The communists with Bernie Sanders’s ear — and formerly Biden’s


In a sane world, none of us should have to care about the views of Stephanie Kelton, prominent advocate of the economic delusion known as Modern Monetary Theory. But in a sane world, Sen. Bernie Sanders (I-VT) would have never appointed Kelton as chief economist when the left-wing extremist chaired the Senate Budget Committee. And President Joe Biden, as Democratic nominee in 2020, never would have admitted her to his campaign’s economic task force in May of that year.

So when Kelton and her coterie of socialists put out an hour-35-minute documentary detailing their defense of MMT, your resident economics columnist watched Finding the Money so you don’t have to.

MMT operates off the axiom that a government responsible for minting its own currency can always print more when necessary. Finding the Money spends extensive time claiming that money didn’t result as a medium of exchange or record of debt more efficient than direct bartering between individuals (in classical economics, the basic definition of a market). Rather, in the MMT worldview, money is a creation of government. And crucially because government is solely responsible for making money, it is also the rightful owner of money.

Sen. Bernie Sanders (I-VT) and Stephanie Kelton in 2015. (Mike Theiler / UPI via Newscom)

In practice, MMT is a word game for progressives to justify driving up exponential debt growth.

“You could take the National Debt Clock that scares everyone and just rename it the ‘U.S. Dollar Savings Clock’ and I think everyone would have a very different kind of reaction,” Kelton said in the film. “And so I think 95% of the problems that we have getting better policy is probably down to the words we use to describe what’s actually happening.”

Convenient, isn’t it? In Kelton’s telling, our $32 trillion in national debt does not consist of “real resources” owed, such as net interest payments to foreign bondholders or Social Security checks or military aid to Ukraine. Instead, “their deficit” is private sector “surplus” because only the government is capable of creating real wealth, according to MMT.

The “documentary,” if we can call it that, mocks mainstream Keynesians like Jason Furman, chairman of the White House Council of Economic Advisers for much of former President Barack Obama‘s second term. The film chides Furman for pointing out that public spending indeed crowds out private investments and that increased government deficits push the interest rates on Treasuries higher.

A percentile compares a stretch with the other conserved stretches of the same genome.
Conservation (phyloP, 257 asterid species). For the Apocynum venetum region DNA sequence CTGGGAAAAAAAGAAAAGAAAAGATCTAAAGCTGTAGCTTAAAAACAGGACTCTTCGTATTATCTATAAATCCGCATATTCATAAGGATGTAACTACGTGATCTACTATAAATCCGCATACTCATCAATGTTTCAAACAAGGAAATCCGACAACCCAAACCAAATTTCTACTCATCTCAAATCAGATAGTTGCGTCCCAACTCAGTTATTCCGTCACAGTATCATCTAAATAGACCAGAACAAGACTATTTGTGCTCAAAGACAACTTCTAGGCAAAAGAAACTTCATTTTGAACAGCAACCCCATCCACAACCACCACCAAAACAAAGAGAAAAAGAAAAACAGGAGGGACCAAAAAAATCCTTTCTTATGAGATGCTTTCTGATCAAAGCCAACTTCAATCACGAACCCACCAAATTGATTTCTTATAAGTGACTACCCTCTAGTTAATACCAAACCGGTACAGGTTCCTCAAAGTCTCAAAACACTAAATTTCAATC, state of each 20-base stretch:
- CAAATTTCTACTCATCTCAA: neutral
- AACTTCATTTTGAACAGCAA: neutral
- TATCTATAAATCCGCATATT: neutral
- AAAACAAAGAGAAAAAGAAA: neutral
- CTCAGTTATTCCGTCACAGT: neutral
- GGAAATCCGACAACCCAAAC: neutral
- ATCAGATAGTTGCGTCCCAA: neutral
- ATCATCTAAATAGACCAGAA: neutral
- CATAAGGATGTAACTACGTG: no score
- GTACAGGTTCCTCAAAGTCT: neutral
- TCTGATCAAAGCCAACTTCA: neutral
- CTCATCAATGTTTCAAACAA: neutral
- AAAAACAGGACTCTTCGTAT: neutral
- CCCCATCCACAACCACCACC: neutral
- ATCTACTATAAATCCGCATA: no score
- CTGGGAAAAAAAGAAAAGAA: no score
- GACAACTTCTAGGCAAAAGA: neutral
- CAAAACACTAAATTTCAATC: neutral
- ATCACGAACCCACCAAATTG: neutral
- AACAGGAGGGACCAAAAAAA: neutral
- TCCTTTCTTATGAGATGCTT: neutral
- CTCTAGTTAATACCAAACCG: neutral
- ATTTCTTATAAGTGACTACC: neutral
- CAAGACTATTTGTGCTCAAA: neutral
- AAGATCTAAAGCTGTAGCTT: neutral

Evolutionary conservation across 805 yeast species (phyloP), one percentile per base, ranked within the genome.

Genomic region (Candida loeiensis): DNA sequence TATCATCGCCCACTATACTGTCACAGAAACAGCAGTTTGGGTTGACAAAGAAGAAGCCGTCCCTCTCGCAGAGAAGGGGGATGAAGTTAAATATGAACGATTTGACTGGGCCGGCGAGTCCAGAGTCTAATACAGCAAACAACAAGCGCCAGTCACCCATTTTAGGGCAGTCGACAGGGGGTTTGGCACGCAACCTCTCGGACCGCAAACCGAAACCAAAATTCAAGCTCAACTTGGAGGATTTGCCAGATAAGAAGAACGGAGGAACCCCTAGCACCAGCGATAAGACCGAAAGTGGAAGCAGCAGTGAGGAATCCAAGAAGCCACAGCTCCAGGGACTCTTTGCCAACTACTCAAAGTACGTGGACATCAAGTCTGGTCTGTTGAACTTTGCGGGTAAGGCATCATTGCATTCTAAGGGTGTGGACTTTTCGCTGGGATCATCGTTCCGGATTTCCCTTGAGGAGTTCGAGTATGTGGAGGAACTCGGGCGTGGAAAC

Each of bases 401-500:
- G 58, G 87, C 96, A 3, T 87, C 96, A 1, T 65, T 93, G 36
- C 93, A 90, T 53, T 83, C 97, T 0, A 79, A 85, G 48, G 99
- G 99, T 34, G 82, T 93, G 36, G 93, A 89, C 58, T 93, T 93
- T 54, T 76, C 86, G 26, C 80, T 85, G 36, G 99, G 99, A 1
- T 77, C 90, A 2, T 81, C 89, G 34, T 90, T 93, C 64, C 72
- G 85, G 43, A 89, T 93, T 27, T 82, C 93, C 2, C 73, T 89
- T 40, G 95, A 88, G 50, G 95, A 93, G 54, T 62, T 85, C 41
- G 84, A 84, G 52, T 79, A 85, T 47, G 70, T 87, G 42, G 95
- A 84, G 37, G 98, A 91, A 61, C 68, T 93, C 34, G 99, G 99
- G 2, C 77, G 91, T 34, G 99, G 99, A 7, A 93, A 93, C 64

“How can he say that?” Kelton says in disbelief. “How can he say that knowing what we have been doing for decades?”

Beyond centuries of empirical economics, we can simply point to the past five years, as the annual deficit skyrocketed from fewer than $1 trillion to multiple consecutive years of $2 trillion or higher, and the corresponding and sustained surge of both long-term and short-term Treasury yields.

Stephanie Kelton picks up copies of President Obama’s budget for fiscal year 2016 on February 2, 2015. (Tom Williams / CQ Roll Call via Newscom)

The doc only mentions MMT’s real-world test, the worst inflationary crisis in 40 years, under Biden, with 17 minutes to spare. That’s when Kelton gives the game away, saying, “You can actually spend money and reduce inflationary pressures.”

One of Kelton’s fellow travelers, Fadhel Kaboub, president of the Global Institute for Sustainable Prosperity, adds, “If [inflation is] coming from a shortage from the energy sector, we can reduce our consumption of oil with policies to conserve, drive less, fly less, no fees for public transit, work from home, shorter work weeks, and we can also increase the capacity of that sector to relieve some of the pressure and bottlenecks.”

Though MMT argues that the money itself isn’t a constraint, what about those “real resources”? What if, as now, an economy is operating at full employment?

“Then the resources have to be freed up or created,” Kelton said, graduating from mere socialism to a flirtation with full-on communism. “How do you do that? I think of Medicare for All as a huge opportunity in this respect. We have the biggest, most expensive healthcare system in the entire world, roughly 18% of U.S. GDP. If we were to transition to a leaner, more efficient form of healthcare delivery, it’s going save us a lot of resources.”

Kelton adds, “Eliminating the middle man. Defense, military-industrial complex! And we have this behemoth of a finance sector.”


Rather than an ideology with political conclusions that follow, MMT is better understood as a progressive wish list reverse-engineered to explain away and distort economic realities into an incoherent framework. The goal is not even to justify the passage of the Green New Deal, the shared policy aim of all MMT adherents, but rather to collectivize all means of production.

Kelton and company do not care that when put to the real test of the past three years of multitrillion-dollar deficits, inflation has not constrained the deficit, and the Federal Reserve has proven unable to constrain inflation unilaterally. Rather, they care about making the case you that the government is responsible for creating your own prosperity and earnings, and in turn, it is the government that should own the means of production in a way that would make Karl Marx proud.

Related Content

Related Content